The stop included a visit to "Mr. Nobody," his old friend "Fr. Paquito"
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Pope Francis chose to make three visits that were especially meaningful for him as a Jesuit, as well as for those who will have the privilege of being his hosts. These stops on his itinerary allowed him to be with the Society of Jesus (the Jesuits), the community at the source of his vocation and of his joy.
The Pope visited two Jesuit centers in the city of Quito, as well as an outstanding educational institution in Guayaquil where he saw his friend "Fr. Paquito."
On Tuesday, July 7, the third day of his visit to Ecuador, the Holy Father arrived at the Church of the Society of Jesus, after giving a discourse at the Pontifical Catholic University in the city. Earlier, on Monday, July 6, he visited Guayaquil, where he ate with the Jesuit community in charge of the emblematic Javier School.
A centuries-old presence
The Society of Jesus in Ecuador directs nearly 100 works in Ecuador, ranging from educational institutions and missions to social works and churches. This in itself would be enough reason for the Pope to want to stop at a few of these works, using his presence to support the effort and perseverance of the spiritual sons of St. Ignatius of Loyola, who arrived in Ecuador 429 years ago.
Although throughout the centuries not all has gone well for the Jesuits, the extent of their various apostolates shows their commitment, especially in the areas of education and social work.
The Society of Jesus was suppressed by Pope Clement XIV in 1773, shortly after King Carlos III of Spain expelled them in 1767 from the lands under his rule, which included the Spanish colonies in existence at the time. As a consequence, they had to leave Ecuador and did not return until 1850, 36 years after Pope Pius VII restored the Jesuits world-wide. In little less than two years, a liberal president (José María Urbina) would expel them from the country again. He considered them a threat "that interfered in many areas," as a chronicle from the time records.
The three communities that Pope Franics visited ("to feel accompanied," as he said once when explaining his motives for entering the Jesuits) have a common denominator: a living experience of Ignatian spirituality.
In the case of Guayaquil, the Javier School is an educational institution founded in 1707, even before the Jesuits were expelled from Ecuador. Currently, it is an internationally certified co-ed school that offers all levels of education. It is oriented by an Ignatian educational philosophy that makes it a leading institution in the country.
That is not the only thing that makes it special. Its community of Jesuits houses someone who has been a friend of Pope Francis for more than thirty years: Fr. Paquito.
He is a ninety-year-old Jesuit, whose full name is Fr. Francisco Cortés García. He has become famous because the Pope always sends him greetings with every Ecuadorian he meets. "I’m no one," Paquito says [he is known by the press as "Mr. Nobody"] although he remembers with nostalgia the time he met Francisco, when they were both in charge of Jesuit schools in their respective cities of Guayaquil and Buenos Aires.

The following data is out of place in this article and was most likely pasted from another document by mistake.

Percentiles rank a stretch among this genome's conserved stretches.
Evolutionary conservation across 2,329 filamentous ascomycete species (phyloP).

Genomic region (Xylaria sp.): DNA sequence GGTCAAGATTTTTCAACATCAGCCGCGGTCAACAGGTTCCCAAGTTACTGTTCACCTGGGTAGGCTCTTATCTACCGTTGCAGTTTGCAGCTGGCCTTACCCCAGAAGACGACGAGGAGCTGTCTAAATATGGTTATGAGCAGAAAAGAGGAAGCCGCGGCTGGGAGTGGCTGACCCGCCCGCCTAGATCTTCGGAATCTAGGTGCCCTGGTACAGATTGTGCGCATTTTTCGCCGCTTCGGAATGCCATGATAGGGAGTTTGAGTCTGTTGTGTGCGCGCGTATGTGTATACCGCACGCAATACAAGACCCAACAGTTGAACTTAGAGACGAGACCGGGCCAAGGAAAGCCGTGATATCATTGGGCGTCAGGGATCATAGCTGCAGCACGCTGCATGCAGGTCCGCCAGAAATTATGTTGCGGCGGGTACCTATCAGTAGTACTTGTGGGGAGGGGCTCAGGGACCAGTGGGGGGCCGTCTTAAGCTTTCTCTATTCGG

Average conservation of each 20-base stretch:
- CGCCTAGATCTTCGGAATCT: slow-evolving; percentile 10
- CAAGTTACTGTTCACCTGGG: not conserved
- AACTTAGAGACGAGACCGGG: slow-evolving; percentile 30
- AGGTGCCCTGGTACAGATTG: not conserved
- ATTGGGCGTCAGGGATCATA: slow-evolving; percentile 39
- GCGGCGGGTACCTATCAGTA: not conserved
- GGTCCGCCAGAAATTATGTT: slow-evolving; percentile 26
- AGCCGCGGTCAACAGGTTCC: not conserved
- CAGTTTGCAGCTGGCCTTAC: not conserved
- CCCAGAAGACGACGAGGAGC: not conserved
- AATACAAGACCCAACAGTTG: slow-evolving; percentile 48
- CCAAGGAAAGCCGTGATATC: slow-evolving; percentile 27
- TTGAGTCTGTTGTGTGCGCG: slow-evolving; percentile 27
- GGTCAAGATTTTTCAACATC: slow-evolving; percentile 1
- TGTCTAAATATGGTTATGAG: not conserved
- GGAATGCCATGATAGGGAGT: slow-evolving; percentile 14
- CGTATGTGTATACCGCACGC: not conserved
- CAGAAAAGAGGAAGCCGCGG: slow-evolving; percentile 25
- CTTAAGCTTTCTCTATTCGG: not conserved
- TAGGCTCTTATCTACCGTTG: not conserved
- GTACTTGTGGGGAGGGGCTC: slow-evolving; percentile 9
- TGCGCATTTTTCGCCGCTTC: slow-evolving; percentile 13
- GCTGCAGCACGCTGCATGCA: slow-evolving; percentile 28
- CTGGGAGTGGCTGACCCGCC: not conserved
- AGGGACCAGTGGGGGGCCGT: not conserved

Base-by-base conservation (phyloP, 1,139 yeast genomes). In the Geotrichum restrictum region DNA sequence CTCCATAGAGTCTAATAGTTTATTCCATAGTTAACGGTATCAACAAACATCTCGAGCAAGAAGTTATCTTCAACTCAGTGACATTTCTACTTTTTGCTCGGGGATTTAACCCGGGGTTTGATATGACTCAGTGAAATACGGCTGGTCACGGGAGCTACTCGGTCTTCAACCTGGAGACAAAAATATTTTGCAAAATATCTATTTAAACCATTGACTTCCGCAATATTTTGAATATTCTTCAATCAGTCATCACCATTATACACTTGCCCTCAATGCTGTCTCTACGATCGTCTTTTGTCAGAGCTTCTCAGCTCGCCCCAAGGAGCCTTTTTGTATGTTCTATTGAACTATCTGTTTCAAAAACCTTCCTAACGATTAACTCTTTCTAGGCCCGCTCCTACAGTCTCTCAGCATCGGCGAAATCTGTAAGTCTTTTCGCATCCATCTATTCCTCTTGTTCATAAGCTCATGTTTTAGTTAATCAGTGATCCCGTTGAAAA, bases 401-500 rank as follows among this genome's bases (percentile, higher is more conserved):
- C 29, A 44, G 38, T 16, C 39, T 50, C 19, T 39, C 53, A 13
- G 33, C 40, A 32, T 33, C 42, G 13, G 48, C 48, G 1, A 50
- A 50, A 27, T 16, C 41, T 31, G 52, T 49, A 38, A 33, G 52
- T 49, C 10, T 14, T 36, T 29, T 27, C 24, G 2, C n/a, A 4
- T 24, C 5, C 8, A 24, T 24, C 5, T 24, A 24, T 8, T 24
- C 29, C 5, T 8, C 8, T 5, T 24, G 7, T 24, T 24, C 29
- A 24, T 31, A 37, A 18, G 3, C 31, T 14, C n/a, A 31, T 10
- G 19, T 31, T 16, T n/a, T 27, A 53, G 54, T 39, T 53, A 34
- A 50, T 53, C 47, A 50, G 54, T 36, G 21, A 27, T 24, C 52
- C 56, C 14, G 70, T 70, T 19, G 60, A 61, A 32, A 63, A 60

The Pope’s visit with Fr. Paquito wasn’t listed in the official program, but he made time to visit his Ecuadorian friend — who, according to what some people say, had the intuition that the man who at the time was Fr. Bergoglio would later be chosen for the Chair of St. Peter…
To the greater glory of God
When he returned from Quito, the Pope visited two emblematic works of the Jesuits in Ecuador: the Church of the Society of Jesus and the Pontifical Catholic University.
The first of these visits was a private one. The "Iglesia de la Compañía" is considered the most representative and important Baroque church in Ecuador, and is ranked among the best examples of its kind in Colonial America. The Jesuits have manned the church since its construction, which began in 1605. It was declared Cultural Heritage of Humanity by UNESCO in 1978.
Saint Mariana of Jesus (17th century), the first Ecuadorian to be canonized, used to pray before its magnificent altars. Her remains are buried under the main altar. Also, a miracle took place in the adjacent building that once housed the San Gabriel school, when the school’s image of Our Lady of Sorrows shed tears in 1906. The image, to which the Pope has professed faithful devotion, will be brought into the church for his veneration.
The country’s educators
The Holy Father chose the Pontifical Catholic University as the venue for an encounter with representatives of the educational community of Ecuador. There, he spoke to approximately 5,000 teachers and many other students and guests. He encouraged them to understand education not as a means to obtain social privileges, but as a responsibility that should enable students to deal with the problems of today’s world, particularly our duty to care for the poorest and most vulnerable among us and to be careful custodians of the environment.
The Pope’s message of hope, respect and responsibility has found a deep resonance in the people of Ecuador.
Translated by Matthew Green.